Uniquely Dangerous


Non-Fiction - True Crime
420 Pages
Reviewed on 06/06/2018
Buy on Amazon

Author Biography

Carreen Maloney has worked as an on-staff reporter for the Winnipeg Free Press, Ottawa Citizen and Business in Vancouver. Her writing has also appeared in magazines such as Modern Dog and Animal Sheltering, a publication produced by the Humane Society of United States. She lives in New Orleans.

    Book Review

Reviewed by Jack Magnus for Readers' Favorite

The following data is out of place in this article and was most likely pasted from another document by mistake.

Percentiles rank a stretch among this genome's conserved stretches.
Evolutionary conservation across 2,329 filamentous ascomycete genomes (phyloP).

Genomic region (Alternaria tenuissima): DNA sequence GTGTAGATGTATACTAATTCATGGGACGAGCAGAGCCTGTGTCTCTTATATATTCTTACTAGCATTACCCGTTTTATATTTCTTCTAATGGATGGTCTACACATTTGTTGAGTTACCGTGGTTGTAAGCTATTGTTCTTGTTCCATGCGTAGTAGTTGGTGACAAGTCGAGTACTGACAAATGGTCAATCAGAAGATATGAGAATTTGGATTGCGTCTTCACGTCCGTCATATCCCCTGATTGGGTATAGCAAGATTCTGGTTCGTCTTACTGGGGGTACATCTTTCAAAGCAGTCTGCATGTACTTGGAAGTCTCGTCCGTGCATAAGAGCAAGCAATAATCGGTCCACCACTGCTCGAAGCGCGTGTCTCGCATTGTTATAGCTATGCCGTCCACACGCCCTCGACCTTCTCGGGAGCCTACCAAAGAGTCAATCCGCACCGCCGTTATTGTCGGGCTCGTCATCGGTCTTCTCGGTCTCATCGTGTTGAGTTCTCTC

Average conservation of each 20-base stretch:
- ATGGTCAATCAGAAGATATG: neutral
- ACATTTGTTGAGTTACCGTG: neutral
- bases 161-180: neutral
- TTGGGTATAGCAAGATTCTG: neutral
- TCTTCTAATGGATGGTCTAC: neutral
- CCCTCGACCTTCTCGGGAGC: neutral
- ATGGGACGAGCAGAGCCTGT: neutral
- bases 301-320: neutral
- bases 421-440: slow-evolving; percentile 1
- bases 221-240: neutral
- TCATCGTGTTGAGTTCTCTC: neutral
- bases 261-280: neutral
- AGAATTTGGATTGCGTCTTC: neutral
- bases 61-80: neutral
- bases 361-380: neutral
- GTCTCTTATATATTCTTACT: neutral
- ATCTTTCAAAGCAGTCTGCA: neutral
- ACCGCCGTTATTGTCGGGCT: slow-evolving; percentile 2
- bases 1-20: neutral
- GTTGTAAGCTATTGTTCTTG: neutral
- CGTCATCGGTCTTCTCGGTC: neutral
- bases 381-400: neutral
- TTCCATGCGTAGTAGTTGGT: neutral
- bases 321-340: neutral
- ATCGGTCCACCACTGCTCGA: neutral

Uniquely Dangerous: A True Story is a nonfiction book written by Carreen Maloney. On April 14, 2010, Douglas Spink woke to the commotion raised by a 19-member strong SWAT team as they pounded on the door of his small cabin. His Reese Hill location should have been impregnable, and he was quite careful in timing the rare occasions when he went out to get provisions for himself, his dogs and his horses. Doug, who had been a successful tech entrepreneur and stud farm owner, was on probation for having participated as a mule in a drug smuggling ring. His Reese Hill property, a remote 22-acre spread, was tucked away in Northern Washington, just a few miles from the Canadian border. When he opened the door, he found thirty law enforcement officers waiting for him. Some were from the US Probation Department; others the FBI and US Marshals Service, still others were local: the Whatcom County Sheriff’s Office and the Whatcom Humane Society. Maloney first learned of Doug Spink’s arrest through text messages she had received from the Whatcom Humane Society, where she was well-known as a volunteer writer for their animal rescue efforts. She had been advised that a number of animals had been taken from a “bestiality farm.” Maloney had no idea what those texts actually meant. Were those animals being tortured? Were they sex slaves? As someone who loved animals, she couldn’t help but worry; as a reporter, she wanted to learn more.